US4186600 *Oct 3, 1978Feb 5, 1980Fischer & Porter Co.Magnet system for electromagnetic flowmeter
US4329879 *Jul 14, 1980May 18, 1982Fischer & Porter Co.Insulating liner for electromagnetic flowmeter tube
US4337279 *Jan 23, 1981Jun 29, 1982Uop Inc.Method for increasing the peel strength of metal-clad polymers
US4403933 *Apr 14, 1982Sep 13, 1983Fischer & Porter CompanyApparatus for injection-molding a liner onto a metal spool
US4539853 *Jun 27, 1984Sep 10, 1985Fischer & Porter CompanyMagnetic flowmeter
US4557957 *Mar 18, 1983Dec 10, 1985W. L. Gore & Associates, Inc.Microporous metal-plated polytetrafluoroethylene articles and method of manufacture
US4567775 *Sep 28, 1984Feb 4, 1986Fischer & Porter Co.Flangeless, compact, leakproof over wide temperasture and pressurerange
US4592886 *Apr 28, 1982Jun 3, 1986Fischer & PorterTechnique for stabilizing injection molded flowmeter liner
US4614121 *Jan 14, 1985Sep 30, 1986Danfoss A/SElectromagnetic flow meter
US4631969 *Aug 5, 1985Dec 30, 1986Fischer & Porter CompanyCapacitance-type electrode assemblies for electromagnetic flowmeter
US4658652 *Feb 14, 1986Apr 21, 1987Fischer & Porter Co.Electromagnetic flowmeter with capacitance type electrodes
US4752727 *Aug 15, 1985Jun 21, 1988Endress U. Hauser Gmbh U. Co.Arrangement for detecting spatial inhomogeneities in a dielectric
US4782282 *Jul 9, 1986Nov 1, 1988Dickey-John CorporationCapacitive-type seed sensor for a planter monitor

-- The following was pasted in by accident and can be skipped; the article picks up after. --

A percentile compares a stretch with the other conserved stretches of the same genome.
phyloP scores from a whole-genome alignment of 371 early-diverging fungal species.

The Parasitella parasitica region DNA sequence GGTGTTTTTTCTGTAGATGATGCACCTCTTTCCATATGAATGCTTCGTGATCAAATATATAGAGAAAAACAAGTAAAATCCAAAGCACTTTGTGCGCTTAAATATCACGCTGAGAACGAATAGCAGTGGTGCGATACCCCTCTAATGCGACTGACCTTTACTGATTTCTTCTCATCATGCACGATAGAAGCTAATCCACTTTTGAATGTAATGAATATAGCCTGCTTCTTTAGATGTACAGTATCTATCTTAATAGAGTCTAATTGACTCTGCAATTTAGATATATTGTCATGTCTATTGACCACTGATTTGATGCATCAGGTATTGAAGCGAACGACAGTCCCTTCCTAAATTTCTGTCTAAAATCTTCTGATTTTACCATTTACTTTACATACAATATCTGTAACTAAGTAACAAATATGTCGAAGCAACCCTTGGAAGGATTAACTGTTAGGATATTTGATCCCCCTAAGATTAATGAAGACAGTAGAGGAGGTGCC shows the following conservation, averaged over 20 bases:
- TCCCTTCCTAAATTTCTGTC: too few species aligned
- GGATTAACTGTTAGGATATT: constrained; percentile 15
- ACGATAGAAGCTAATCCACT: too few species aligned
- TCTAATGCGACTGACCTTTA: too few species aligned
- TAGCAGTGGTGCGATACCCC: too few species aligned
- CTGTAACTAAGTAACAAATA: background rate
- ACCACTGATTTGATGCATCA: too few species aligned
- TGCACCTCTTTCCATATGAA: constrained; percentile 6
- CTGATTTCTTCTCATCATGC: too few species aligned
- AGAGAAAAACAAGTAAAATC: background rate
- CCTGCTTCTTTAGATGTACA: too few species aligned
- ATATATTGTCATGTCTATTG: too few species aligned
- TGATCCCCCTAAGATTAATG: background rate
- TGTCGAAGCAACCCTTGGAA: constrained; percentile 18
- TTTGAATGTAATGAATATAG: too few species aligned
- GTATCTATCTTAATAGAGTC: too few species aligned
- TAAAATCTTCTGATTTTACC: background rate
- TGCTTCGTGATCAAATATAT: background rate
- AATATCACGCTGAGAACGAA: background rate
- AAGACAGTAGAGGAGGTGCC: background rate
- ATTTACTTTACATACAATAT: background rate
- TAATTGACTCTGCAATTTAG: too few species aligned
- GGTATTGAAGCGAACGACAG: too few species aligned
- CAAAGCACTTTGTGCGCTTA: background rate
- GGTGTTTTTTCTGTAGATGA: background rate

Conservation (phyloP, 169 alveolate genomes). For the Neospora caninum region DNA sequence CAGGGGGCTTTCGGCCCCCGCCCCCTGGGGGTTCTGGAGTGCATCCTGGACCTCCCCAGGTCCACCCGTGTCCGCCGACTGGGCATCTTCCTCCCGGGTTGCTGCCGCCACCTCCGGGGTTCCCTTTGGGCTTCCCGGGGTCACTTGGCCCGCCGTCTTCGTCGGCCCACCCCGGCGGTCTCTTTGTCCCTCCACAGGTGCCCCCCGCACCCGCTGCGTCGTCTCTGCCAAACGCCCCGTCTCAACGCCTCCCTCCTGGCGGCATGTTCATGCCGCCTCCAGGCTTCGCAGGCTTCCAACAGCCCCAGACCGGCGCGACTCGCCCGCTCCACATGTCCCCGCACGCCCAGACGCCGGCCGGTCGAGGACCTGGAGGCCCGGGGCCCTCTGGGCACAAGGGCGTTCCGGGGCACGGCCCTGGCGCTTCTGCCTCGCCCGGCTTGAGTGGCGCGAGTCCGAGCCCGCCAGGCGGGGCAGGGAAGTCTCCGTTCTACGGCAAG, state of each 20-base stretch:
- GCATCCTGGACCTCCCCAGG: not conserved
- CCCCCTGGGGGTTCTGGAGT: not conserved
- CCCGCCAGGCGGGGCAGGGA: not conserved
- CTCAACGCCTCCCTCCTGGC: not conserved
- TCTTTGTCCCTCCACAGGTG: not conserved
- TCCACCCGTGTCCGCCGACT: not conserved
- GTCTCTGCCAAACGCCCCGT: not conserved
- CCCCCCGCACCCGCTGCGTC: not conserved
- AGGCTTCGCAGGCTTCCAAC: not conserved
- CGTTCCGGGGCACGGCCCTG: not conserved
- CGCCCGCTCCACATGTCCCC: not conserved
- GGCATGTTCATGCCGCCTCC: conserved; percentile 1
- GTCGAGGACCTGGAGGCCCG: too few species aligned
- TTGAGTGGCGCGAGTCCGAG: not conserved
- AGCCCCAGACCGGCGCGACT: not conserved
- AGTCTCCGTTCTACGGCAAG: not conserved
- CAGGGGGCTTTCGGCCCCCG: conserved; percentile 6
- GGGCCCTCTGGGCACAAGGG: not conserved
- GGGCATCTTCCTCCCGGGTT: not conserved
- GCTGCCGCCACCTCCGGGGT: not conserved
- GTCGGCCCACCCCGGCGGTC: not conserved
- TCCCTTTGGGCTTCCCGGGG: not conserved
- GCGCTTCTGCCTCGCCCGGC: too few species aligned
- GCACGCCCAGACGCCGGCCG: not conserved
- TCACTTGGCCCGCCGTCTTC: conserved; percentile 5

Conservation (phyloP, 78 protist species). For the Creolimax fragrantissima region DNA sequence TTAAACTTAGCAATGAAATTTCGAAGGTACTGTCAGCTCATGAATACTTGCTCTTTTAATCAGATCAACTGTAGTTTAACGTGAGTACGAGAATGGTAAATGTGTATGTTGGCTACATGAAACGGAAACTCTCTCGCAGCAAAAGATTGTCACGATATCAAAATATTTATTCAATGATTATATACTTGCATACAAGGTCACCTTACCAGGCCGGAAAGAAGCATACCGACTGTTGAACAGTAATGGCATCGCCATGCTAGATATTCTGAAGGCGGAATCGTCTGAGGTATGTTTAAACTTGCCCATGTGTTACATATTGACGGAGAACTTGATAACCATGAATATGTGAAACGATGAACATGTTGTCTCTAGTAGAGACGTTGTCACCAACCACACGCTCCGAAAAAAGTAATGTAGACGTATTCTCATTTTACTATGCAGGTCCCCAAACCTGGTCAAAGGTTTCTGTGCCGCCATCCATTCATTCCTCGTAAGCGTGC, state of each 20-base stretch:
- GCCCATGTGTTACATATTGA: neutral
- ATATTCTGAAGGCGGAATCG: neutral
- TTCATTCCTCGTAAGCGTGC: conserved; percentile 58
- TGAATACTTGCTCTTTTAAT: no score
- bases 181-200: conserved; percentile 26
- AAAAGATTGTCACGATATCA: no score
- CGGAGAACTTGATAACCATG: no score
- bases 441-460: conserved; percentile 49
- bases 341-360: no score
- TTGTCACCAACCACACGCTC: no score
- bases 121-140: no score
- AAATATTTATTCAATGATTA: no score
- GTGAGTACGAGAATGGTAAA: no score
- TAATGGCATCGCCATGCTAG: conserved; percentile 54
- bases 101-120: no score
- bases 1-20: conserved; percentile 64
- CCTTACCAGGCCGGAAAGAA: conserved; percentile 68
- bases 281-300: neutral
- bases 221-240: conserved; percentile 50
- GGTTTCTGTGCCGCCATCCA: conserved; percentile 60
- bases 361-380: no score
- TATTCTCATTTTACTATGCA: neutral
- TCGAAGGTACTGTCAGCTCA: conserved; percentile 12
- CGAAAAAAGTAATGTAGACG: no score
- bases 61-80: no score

AU214349A * Title not available
DE1773484A1 *May 22, 1968Nov 18, 1971Eckardt Ag JMagnetische Durchflussmesseinrichtung
DE1924152A1 *May 12, 1969Nov 20, 1969Shell Int ResearchVerfahren zum Abtrennen eines Bestandteils aus einem fluessigen Gemisch
DE2030263A1 *Jun 19, 1970Dec 23, 1971Heinrichs Messgeraete JosefFlowmeter pipe - with thick-walled ptfe lining
DE3011510A1 *Mar 25, 1980Oct 15, 1981Fischer & Porter GmbhInduktive durchflussmesseinrichtung
DE3201562A1 *Jan 20, 1982Aug 18, 1983Turbo Werk Messtechnik GmbhInductive flow meter
DE3313448A1 *Apr 13, 1983Oct 20, 1983Fischer & Porter CoVorrichtung und verfahren zum spritzen einer isolierenden buchse auf einem spulenkoerper
DE3340103A1 *Nov 5, 1983May 23, 1985Krohne Messtechnik KgMeasuring sensor for magnetoinductive flow meters
EP0142048A2 *Oct 12, 1984May 22, 1985Fischer & Porter GmbHInductive flow meter
SU187344A1 * Title not available
Non-Patent Citations
Reference
1Barrett et al., "The Principles of Engineering Materials", Prentice-Hall, Inc., 1973, pp. 34, 35.
2 *Barrett et al., The Principles of Engineering Materials , Prentice Hall, Inc., 1973, pp. 34, 35.